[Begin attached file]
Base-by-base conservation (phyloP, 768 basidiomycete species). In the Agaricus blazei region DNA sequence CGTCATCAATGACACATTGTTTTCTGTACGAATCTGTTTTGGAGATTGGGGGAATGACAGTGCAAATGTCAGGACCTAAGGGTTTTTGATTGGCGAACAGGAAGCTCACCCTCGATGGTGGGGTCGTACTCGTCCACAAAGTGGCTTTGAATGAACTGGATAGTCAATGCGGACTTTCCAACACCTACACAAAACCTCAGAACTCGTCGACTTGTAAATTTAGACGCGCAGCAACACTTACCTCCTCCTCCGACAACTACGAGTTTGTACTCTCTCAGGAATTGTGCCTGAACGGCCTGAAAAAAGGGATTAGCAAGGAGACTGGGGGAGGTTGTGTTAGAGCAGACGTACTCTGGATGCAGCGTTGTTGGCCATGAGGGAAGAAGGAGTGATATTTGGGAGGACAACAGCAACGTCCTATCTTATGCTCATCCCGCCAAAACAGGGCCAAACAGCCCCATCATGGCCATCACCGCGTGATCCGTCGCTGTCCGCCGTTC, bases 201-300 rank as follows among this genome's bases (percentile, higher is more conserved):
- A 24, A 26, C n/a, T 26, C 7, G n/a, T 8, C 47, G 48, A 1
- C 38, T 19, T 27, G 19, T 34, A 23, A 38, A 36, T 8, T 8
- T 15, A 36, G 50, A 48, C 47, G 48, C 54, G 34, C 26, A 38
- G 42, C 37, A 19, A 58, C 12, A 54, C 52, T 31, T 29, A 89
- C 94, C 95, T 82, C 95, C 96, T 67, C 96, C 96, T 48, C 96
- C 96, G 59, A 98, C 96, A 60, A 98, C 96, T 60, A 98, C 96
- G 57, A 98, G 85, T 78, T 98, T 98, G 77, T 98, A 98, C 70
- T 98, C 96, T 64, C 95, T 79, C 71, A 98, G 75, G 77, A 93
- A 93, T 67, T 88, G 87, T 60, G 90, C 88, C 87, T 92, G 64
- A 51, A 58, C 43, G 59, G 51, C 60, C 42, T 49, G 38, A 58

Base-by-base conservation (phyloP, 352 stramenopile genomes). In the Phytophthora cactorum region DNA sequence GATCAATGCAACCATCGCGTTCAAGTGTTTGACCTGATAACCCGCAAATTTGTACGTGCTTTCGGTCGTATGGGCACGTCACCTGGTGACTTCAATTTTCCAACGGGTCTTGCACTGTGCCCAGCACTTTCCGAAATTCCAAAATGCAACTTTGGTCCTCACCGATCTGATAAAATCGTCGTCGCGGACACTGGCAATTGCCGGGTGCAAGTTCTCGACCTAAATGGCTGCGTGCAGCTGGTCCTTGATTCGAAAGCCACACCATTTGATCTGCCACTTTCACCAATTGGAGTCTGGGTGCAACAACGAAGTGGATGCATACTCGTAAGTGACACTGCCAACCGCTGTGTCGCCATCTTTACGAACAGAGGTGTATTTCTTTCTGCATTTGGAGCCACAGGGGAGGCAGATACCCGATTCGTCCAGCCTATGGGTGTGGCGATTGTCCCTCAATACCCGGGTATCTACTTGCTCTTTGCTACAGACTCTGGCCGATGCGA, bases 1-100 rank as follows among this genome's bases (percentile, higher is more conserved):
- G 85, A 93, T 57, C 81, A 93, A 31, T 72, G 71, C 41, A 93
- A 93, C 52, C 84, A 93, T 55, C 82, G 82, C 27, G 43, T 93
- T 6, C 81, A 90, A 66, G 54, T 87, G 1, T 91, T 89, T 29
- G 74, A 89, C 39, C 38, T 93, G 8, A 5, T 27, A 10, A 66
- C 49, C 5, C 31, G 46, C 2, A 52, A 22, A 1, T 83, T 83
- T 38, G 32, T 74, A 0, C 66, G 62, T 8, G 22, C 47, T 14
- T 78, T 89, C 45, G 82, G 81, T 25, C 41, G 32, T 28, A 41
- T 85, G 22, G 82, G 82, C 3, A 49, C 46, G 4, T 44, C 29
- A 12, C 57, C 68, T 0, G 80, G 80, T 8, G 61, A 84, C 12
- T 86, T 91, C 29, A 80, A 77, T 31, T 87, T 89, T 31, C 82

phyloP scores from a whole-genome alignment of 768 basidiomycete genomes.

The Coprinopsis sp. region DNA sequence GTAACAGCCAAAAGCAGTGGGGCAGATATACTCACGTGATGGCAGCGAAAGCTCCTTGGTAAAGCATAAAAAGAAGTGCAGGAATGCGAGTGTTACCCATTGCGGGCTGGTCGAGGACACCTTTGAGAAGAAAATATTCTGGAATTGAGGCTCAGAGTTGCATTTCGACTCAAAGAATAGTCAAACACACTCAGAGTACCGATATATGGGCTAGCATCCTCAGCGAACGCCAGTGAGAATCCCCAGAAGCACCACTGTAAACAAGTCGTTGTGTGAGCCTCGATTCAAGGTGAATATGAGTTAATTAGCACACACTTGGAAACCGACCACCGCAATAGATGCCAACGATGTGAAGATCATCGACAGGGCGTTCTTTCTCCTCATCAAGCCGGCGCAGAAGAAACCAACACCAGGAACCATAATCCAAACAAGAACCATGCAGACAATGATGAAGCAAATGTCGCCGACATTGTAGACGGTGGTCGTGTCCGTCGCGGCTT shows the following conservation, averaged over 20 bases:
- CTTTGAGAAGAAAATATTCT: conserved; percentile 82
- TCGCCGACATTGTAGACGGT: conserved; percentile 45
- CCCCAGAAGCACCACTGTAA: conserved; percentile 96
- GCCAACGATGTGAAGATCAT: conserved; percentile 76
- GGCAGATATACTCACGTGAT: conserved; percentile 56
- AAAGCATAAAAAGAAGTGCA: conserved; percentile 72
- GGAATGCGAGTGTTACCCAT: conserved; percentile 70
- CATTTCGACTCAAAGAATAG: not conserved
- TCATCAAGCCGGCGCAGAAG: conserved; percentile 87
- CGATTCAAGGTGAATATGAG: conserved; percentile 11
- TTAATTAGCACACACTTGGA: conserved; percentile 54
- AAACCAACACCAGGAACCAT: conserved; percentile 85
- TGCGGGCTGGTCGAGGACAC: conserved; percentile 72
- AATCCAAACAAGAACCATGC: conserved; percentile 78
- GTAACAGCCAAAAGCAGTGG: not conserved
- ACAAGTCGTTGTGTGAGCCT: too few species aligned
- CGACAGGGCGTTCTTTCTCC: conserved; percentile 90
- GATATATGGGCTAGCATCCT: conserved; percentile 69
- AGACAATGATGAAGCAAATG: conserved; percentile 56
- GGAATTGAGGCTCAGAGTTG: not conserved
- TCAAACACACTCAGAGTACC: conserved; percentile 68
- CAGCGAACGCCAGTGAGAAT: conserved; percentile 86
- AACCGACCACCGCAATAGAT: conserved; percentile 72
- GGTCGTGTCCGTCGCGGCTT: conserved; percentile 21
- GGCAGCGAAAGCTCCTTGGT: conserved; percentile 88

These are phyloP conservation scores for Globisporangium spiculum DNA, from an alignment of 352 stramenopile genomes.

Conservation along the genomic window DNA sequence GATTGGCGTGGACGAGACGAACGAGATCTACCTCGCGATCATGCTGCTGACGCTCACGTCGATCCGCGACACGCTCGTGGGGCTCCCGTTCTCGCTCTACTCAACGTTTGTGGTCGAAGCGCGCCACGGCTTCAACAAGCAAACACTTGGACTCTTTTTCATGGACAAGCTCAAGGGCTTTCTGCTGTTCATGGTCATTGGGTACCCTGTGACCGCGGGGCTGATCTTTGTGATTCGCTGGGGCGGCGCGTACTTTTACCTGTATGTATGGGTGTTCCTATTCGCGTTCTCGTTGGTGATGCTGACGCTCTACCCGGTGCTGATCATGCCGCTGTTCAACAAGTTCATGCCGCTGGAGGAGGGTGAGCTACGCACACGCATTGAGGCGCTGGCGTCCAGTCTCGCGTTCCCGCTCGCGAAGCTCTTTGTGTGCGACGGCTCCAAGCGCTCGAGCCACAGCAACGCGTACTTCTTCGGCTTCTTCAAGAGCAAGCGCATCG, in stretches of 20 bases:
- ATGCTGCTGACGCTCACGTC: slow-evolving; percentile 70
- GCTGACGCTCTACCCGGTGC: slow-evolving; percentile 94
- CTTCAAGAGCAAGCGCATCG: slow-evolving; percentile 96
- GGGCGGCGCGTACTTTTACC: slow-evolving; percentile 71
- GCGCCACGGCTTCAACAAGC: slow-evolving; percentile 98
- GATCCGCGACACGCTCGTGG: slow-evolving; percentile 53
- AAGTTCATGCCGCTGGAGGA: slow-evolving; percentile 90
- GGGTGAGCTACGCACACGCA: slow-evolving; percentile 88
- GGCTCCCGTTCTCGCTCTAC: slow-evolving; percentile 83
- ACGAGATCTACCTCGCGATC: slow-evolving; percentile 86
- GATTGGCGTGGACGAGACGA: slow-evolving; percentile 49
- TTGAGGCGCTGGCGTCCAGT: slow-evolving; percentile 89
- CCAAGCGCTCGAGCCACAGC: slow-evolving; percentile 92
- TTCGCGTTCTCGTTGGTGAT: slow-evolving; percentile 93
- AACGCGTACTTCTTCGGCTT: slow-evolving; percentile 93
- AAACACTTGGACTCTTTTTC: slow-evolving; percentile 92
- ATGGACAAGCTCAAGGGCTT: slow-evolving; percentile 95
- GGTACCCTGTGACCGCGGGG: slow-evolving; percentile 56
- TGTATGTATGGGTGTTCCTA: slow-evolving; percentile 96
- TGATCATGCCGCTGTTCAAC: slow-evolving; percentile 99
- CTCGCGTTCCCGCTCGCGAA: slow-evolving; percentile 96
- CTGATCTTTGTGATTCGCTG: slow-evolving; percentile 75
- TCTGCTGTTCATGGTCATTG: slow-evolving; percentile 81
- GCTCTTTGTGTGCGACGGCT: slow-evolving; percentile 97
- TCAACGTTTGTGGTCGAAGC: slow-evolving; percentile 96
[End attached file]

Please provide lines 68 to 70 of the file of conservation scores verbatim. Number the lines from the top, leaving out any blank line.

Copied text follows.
- ATGGACAAGCTCAAGGGCTT: slow-evolving; percentile 95
- GGTACCCTGTGACCGCGGGG: slow-evolving; percentile 56
- TGTATGTATGGGTGTTCCTA: slow-evolving; percentile 96